Tuesday, September 25, 2007
Romantic Times (Transcribed by Lyda)
4 STARS Cybermancy, Ace (September 25, 2007, ISBN-10: 0441015382, ISBN-13: 978-0441015382
This is the second book in McCullough's series that fuses hacking culture with ancient gods, and it's every bit as charming, clever and readable as its predecessor. His writing style is easy, his character and his worldbuilding unique and engaging. The story will resonate with sympathetic readers.
SUMMARY: Ravirn has quite the challenge: hack into Hades, recover his girlfriend Cerise's webgoblin's soul and get out in one piece. Despite having to make a teensy-weensy promise to Persphone, things seem to go well. And then the mweb -- the magical Internet -- crashes, hard. Ravirn and Cerise are caught up in a mystery that they seem to have caused, and they must put themselves in the capable hands of Eris, Goddess of Discord, to help right both the current mess and an ancient wrong.
--Natalie A. Luhrs
VOYA (Voice of Youth Advocates-Transcribed by me)
McCullough, Kelly. Cybermancy. Ace, 2007. $6.99. 978-0-441-01538-2. 5Q 4P S A/YA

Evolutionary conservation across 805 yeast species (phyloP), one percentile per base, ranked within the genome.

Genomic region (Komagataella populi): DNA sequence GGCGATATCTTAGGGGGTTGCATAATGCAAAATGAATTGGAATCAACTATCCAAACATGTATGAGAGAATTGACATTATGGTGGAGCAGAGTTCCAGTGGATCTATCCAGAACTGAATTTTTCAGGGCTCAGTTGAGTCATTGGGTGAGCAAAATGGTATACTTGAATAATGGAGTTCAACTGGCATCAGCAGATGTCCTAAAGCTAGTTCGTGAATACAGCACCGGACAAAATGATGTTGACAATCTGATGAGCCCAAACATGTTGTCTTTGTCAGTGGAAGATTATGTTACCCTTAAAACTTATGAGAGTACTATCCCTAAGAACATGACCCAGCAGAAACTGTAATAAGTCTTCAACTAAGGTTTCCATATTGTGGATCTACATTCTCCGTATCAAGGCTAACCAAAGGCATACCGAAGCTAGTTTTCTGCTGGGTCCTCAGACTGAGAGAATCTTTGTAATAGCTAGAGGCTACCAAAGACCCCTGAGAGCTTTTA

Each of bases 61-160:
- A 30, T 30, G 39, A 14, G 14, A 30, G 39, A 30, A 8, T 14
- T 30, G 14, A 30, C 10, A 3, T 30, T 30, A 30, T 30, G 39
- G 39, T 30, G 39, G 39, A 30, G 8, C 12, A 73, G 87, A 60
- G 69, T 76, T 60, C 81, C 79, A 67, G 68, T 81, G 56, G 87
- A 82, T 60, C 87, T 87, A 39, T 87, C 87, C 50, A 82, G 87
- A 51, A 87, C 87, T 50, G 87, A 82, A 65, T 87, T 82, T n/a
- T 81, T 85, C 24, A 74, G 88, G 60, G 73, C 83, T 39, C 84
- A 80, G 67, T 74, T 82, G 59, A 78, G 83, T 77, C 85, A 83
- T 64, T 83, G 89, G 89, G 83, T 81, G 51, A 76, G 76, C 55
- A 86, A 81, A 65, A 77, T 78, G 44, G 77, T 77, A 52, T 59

In this sequel to McCullough’s much praised cyberfantasy WebMage, Ravirn, the young hacker-trickster-mage of that novel, now tellingly renamed Raven by his aunts, the Fates of Greek mythology, must brave the underworld and the wrath of the god Hades himself to achieve his objective. Shara, his girlfriend Cerise’s much-loved webgoblin/laptop, who incidentally contains the data Cerise needs to finish her Ph.D. dissertation in computer science at Harvard, has been trapped in the underworld, a pawn, as we gradually discover, in the on-going battle for supremacy between various gods, among them, Eris, Goddess of Discord; Persephone, the brooding, self-involved and unwilling Goddess of the Underworld; and the powerful and mysterious Necessity, whom even the gods themselves fear. Worse still, Raven soon discovers that the entire mweb, the magical internet through which modern-day Olympians conduct their important affairs, is in imminent danger of crashing, and he’s been set up to take the blame. McCullough combines tropes from cyberpunk, contemporary fantasy, and Greek myth with dazzling proficiency and great good humor, combining scenes that evoke a legitimate sense of wonder with witty repartee and just a touch of sexiness in a manner that recalls both Roger Zelazny’s Amber series and the earlier mythological romps of Thorne Smith. Although not for the prudish, this is a genuinely lovely book.—Michael Levy
Huntress Reviews– it's down the page a bit
Posted by Kelly McCullough at 7:57 AM